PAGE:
Raining inside Cumaca cavern
This has been a year of intense activity in areas where limestone shapes the terrain. We found out that the rain does continue in subterranean formations long after it ceases to fall atop the earth.
The hills were white with early morning rain as we drove the ten miles that would take us into the eastern heart of the Northern Range. The Cumaca Road is the only drivable road that would take you thus far.
The extremely muddy conditions that greeted us as we began our trek did nothing to lift the spirits of those who accompanied us. They were all prepped beforehand but actually experiencing this was quite another matter.
The Oropouche and Rio Grande Rivers were full, slowing our progress up their course. I mused that had my children been with us that morning, they would have swum those parts where we diverted to the banks when pools were too deep for "dry" passage.
Our uphill climb was just as demanding—one step forward, three steps sliding backward. Our arms worked hard to pull our body up the hill. Roots, sturdy trunks and steady stones were our life supports along the way.
Eventually, we reached our destination, one of the most beautiful and clean caverns in the Northern Range. The pale glare of sunlight trying to dispel the mists did nothing to disperse the hordes of mosquitoes that zoomed in on us. This was a bumper year for the hatching of these singing insects as water has been collecting everywhere.
Without delay, we climbed down into a large depression and entered our cavern. Thankfully, there were no mosquitoes here. However, we made a startling discovery. Though it had ceased to rain in the forests above, it was still raining buckets of water underground.
The dark interior of the cavern was filled with the sounds of "plinks" and "plonks"of constant, dripping water that emanated from the stalactites on the roof and walls. We shone our lights onto drip tips that pitched water like they were urinating. Their edges gleamed white with the calcite that was being formed. An extensive flowstone, the ultimate beauty of this cavern, was literally sheeting with water.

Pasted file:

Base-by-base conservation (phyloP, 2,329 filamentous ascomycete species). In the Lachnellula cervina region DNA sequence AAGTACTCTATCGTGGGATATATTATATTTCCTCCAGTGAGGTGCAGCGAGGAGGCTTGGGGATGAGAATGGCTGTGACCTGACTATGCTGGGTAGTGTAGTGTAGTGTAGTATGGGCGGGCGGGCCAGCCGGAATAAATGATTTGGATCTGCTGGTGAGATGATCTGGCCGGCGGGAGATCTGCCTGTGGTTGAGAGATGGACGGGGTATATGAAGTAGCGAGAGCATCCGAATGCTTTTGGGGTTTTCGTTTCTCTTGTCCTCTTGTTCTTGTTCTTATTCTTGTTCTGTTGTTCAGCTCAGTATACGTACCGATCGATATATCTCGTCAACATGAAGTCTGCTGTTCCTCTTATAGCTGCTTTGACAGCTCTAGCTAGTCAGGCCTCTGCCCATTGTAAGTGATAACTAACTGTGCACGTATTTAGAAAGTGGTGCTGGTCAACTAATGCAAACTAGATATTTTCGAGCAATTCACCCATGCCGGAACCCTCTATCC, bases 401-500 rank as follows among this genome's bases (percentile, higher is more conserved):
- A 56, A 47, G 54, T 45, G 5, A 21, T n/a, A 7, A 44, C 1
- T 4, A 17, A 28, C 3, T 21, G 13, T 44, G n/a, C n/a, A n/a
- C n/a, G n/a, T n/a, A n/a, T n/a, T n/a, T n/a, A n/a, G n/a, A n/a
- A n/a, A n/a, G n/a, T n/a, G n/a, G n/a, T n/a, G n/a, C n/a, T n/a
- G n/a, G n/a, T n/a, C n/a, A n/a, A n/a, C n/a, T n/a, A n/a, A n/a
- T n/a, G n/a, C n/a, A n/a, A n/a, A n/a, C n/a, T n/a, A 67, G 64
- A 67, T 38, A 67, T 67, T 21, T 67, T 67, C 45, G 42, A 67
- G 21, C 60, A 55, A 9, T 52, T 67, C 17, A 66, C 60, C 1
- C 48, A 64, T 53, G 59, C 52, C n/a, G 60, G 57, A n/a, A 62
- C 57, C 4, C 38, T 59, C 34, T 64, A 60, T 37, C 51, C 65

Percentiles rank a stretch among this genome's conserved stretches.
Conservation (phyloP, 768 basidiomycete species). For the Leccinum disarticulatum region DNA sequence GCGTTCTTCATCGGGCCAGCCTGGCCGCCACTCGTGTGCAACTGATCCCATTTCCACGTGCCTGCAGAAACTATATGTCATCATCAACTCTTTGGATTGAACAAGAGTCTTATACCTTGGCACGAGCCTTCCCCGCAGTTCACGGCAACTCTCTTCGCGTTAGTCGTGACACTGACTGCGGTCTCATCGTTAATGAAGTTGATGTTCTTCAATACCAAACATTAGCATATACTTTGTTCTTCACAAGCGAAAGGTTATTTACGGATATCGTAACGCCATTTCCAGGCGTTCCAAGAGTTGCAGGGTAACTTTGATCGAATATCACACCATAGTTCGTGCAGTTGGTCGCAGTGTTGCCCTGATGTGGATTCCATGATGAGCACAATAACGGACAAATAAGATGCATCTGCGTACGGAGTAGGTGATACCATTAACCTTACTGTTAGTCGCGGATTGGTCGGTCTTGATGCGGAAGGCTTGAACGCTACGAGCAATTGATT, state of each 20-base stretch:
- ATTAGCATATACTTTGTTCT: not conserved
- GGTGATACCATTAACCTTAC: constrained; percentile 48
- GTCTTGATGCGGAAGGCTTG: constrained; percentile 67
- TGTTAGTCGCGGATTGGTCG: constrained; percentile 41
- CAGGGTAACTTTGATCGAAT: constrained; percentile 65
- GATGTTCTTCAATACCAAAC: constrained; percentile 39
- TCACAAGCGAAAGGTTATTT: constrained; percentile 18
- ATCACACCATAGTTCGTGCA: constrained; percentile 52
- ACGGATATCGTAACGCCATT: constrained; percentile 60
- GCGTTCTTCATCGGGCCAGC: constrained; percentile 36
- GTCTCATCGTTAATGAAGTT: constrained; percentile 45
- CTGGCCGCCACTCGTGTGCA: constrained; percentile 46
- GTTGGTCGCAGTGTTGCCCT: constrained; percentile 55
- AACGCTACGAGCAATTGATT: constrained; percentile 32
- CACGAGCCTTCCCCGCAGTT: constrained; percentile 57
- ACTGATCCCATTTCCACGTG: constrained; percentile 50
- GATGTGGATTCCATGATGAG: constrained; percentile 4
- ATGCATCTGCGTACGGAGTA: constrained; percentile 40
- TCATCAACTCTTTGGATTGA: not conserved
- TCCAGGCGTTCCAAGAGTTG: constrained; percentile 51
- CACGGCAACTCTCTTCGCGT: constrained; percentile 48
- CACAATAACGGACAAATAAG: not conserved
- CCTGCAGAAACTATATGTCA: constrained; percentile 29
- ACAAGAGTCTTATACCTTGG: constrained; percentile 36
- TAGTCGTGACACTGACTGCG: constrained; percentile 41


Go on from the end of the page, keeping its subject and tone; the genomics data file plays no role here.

It was amazing to see so much activity in this cavern. We had visited this cavern occasionally over the years and, usually, we would observe the slow drip here and there as water accumulated at the tip of various formations and dripped off when its weight reached a maximum. This present accelerated activity was a marvel to behold. Some of the formations that we had noted in the past were now much more elongated. One narrow passage had filled in altogether, sealing off that part of the cavern forever.
Stalagmites rising from the floor of the cavern were literally bathing in the unceasing drenching they got. A few minutes more, and we were wishing for umbrellas.
As we exited the mouth of the cavern, we were surprised to find there were blue skies and sunshine. When we looked back into the dimness of the cavern, the saturated roof still continued to rain into this subterranean world. Judging from the trend of the weather this year, this would be a very "busy" cavern for some time to come.